Your home is your safe-place and your comfort zone, but what if there were hidden dangers lurking in your basement that you couldn't see, smell, or touch? Here's what parents need to know about radon.

By Kristi Pahr
Updated: April 15, 2019

Radon gas is a ubiquitous radioactive toxin that is found at high levels in 1 out of every 15 homes in the U.S. Radon exposure symptoms can take years to manifest and it's the second leading cause of lung cancer behind cigarettes. Having radon levels checked is vital to ensure a healthy home environment for you and your family.

What is Radon Gas?

Radon is a naturally occurring elemental gas found in small quantities in the air we breathe. It is formed by the breakdown of radioactive elements deep underground and seeps through the soil that makes up the Earth's crust to escape into the atmosphere. Radon is colorless and odorless and can be found in outdoor air, soil, rocks, surface and groundwater, and in natural gas.

Safe levels of radon are in the air around us all the time. In small amounts, radon gas is harmless, but in larger quantities or after prolonged exposure, it can cause serious health problems.

The Effects of Radon

When inhaled, radon gas continues to break down resulting in minute bursts of energy. Prolonged exposure to these bursts can cause respiratory problems ranging from damaged lung tissue to cancer. According to the CDC, radon gas is the second leading cause of lung cancer behind cigarette smoking and the EPA estimates that approximately 21,000 people die each year from radon-linked lung cancer. Since the gas is undetectable by human senses, people can go years breathing it without their knowledge.

Radon in Your Home

Radon in homes becomes a problem when there is inadequate ventilation. According to Alex Berezowski, owner of The Foundation Experts, "[Radon] can get into our homes by seeping through the cracks of your foundation, sump-pumps, and it can even be trapped in your well water supply, which can release the gas when it's dispensed from faucets and shower heads."

If not properly ventilated, the gas can linger in the air and build up to toxic levels. This is especially of concern in basements and lower floors of slab-built homes. As a home begins to settle, the foundation can crack, allowing the gas to enter basements and bottom stories where it may not disperse as it would in a home built on a crawlspace.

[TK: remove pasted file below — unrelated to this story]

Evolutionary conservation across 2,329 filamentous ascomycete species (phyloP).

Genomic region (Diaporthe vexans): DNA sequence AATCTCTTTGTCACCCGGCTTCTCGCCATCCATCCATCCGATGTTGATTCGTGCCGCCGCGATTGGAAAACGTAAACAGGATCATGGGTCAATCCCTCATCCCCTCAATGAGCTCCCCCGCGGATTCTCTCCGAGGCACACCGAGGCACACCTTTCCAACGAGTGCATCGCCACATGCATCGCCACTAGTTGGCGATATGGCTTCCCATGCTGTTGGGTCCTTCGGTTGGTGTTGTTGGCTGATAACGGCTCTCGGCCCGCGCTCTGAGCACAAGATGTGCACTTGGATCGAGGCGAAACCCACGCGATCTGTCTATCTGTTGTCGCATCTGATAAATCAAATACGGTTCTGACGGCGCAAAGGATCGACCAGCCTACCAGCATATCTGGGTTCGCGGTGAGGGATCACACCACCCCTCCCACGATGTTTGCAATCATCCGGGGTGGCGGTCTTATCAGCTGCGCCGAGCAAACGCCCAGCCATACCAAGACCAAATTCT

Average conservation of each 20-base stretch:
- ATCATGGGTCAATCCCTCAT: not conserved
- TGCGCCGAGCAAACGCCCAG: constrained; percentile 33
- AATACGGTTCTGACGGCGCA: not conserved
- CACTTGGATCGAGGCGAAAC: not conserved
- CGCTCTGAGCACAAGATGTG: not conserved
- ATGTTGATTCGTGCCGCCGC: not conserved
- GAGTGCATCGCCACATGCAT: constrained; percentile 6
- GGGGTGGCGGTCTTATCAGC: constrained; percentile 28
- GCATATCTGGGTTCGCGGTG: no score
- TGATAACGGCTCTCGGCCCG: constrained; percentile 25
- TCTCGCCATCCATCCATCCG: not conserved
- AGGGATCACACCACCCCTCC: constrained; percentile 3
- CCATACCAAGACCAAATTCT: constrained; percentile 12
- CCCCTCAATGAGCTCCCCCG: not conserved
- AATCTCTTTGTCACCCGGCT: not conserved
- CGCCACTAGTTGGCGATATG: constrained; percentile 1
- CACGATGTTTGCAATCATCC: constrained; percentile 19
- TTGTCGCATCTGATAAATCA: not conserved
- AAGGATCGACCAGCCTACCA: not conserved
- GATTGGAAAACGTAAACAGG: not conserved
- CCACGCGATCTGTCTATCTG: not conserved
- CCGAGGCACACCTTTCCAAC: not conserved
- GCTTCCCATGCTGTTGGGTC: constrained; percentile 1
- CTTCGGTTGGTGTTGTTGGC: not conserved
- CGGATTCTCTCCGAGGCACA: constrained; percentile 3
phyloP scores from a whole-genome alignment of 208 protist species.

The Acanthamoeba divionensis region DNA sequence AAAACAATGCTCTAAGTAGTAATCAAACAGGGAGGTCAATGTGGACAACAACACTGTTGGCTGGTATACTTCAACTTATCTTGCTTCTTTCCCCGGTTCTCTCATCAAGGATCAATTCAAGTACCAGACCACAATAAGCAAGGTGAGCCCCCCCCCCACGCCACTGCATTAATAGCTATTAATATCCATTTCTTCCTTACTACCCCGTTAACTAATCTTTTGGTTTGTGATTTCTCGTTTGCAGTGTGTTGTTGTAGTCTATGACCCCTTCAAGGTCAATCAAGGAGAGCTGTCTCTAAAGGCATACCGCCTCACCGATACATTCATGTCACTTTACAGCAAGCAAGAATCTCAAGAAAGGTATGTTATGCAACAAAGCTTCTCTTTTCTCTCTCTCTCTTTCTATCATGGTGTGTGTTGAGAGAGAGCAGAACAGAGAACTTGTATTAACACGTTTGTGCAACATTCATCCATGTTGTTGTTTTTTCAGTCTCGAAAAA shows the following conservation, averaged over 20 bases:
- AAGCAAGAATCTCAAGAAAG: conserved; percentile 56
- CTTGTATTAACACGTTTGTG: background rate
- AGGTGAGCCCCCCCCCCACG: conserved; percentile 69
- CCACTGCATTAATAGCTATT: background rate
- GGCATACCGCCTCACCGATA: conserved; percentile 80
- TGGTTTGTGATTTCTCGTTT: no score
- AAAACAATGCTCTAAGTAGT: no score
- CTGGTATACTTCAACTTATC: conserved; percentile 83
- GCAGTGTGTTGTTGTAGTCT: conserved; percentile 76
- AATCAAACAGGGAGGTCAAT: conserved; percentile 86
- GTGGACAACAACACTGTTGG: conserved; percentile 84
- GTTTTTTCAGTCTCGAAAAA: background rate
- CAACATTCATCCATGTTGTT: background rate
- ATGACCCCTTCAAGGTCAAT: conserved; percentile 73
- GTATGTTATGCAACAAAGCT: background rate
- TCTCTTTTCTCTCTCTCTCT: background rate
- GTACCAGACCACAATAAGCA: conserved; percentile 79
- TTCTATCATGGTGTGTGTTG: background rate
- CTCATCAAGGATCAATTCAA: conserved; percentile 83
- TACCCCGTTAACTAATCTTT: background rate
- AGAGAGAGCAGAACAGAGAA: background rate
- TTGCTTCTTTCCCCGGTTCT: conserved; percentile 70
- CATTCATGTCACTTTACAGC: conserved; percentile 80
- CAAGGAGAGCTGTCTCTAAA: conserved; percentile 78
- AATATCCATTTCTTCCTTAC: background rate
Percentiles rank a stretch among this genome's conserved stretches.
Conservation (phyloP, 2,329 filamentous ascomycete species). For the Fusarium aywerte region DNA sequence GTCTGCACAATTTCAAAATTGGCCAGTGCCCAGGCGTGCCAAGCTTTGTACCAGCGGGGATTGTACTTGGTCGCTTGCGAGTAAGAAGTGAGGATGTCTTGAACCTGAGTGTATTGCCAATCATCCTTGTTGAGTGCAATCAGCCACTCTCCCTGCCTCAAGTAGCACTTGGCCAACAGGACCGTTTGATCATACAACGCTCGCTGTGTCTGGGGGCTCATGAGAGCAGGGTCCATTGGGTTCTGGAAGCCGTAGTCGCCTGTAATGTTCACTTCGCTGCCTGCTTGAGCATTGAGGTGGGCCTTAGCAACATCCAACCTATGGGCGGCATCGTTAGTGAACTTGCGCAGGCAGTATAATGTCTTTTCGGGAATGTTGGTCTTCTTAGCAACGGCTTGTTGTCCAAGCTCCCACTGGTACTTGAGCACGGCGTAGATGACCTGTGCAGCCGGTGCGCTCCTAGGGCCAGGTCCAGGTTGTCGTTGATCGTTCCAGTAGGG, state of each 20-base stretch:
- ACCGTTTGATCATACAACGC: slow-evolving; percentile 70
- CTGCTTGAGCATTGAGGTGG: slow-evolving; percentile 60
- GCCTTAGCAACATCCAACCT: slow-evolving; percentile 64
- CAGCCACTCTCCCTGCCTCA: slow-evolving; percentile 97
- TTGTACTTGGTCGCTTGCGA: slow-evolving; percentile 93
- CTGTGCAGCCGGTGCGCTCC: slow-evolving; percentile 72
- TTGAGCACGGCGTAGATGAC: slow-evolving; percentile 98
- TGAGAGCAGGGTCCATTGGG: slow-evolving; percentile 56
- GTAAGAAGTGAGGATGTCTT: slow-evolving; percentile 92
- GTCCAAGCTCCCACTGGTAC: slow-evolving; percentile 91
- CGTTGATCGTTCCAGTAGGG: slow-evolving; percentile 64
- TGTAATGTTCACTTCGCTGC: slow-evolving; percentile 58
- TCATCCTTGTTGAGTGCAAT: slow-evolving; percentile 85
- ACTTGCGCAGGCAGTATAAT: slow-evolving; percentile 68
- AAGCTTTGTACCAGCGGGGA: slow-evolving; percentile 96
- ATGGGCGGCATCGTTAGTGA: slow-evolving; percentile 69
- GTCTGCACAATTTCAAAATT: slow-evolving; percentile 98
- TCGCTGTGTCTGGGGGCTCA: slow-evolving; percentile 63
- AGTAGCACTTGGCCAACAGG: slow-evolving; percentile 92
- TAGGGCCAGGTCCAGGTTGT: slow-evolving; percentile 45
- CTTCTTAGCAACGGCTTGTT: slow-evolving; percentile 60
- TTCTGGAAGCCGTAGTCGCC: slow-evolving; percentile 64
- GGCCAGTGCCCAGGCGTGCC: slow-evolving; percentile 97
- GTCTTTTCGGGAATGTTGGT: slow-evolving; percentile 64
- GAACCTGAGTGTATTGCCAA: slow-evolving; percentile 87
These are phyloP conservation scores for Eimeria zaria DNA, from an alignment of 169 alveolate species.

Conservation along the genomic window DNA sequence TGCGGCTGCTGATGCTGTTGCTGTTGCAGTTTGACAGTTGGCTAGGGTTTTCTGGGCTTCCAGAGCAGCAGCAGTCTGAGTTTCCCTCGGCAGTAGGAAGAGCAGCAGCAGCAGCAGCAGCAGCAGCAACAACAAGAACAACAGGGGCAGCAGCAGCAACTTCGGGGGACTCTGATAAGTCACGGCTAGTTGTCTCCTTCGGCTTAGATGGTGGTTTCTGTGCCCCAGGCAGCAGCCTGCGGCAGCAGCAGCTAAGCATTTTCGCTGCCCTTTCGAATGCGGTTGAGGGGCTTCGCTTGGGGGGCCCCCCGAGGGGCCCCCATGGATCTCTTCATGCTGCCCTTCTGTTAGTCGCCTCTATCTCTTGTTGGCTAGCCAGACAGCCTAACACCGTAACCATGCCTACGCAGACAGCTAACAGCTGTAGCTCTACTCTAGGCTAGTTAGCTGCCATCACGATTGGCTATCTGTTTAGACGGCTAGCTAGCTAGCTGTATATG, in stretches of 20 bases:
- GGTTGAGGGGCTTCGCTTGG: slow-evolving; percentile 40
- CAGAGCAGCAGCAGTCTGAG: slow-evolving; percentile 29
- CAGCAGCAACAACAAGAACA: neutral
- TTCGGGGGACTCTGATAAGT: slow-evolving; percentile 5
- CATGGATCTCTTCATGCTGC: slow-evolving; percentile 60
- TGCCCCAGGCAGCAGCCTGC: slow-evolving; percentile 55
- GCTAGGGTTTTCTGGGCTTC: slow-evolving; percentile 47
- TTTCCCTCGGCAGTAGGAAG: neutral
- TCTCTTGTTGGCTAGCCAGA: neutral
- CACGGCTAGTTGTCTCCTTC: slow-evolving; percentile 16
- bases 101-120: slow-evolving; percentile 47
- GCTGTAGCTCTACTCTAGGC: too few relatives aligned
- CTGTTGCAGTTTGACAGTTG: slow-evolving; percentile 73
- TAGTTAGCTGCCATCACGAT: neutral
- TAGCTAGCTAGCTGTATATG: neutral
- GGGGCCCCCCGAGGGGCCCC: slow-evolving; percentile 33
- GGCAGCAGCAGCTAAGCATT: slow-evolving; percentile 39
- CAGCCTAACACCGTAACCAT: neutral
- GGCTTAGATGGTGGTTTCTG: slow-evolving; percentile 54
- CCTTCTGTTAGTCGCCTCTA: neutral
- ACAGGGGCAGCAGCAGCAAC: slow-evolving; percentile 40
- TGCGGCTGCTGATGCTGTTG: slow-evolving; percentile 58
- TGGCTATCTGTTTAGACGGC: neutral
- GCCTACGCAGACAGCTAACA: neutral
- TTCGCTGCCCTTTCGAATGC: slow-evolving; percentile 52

Currently, there are no federal laws requiring radon testing during the sale of a home, though many states do require sellers to disclose if radon testing has been performed in the past or if radon has been found in the home. State and local ordinances vary by municipality, so if you are buying or selling, check with your realtor to determine requirements in your area.

Radon Testing

The only way to determine if there is radon in your home is to have the air tested. There are several options available for consumers interested in testing radon levels in their homes:

DIY radon test kits

In-home or DIY radon test kits are a simple choice for consumers looking to put their minds to rest about the presence of radon. Most in-home radon detectors are designed to be placed on the lowest floor of your home, usually the basement, for 2-4 days then mailed off for analysis. Experts from home safety company First Alert recommend using in-home test kits away from heating and air vents or other sources of moving air as results may be inaccurate. Kits should also be placed away from direct sunlight, heat sources, and out of the reach of young children.

Continuous radon detectors

Continuous monitors are also available and may provide a more complete picture of the radon levels over time. According to Vice President of healthy home-environment company, Refresh Smart Home, Don Hamm, "Radon levels can fluctuate over time and a one-time test will show you the levels at one point in time but also give you a false sense of security when in fact radon levels may become very different at another point in time." Hamm recommends the Airthings Wave, a smart radon detector that works at-a-glance with or without a smartphone to help you determine if your home has safe radon levels.

Professional radon inspection

If you prefer professional testing, are buying or selling a home, or received worrisome results using a diy kit, professional radon testing services are available. Choose a contractor who is qualified to detect and remove radon from your home. Professional detection and mitigation experts will be able to help you determine the best way to reduce radon by adding ventilation to low areas of the home and beneath the foundation.

Repairing cracks and flaws in your home's foundation is also essential in reducing your risk of radon exposure. Contractors who specialize in foundation repair can help repair damage caused by settling homes or extreme weather.

For more information on radon and radon testing, visit the EPA Citizen's Guide to Radon.

Advertisement


Comments

Be the first to comment!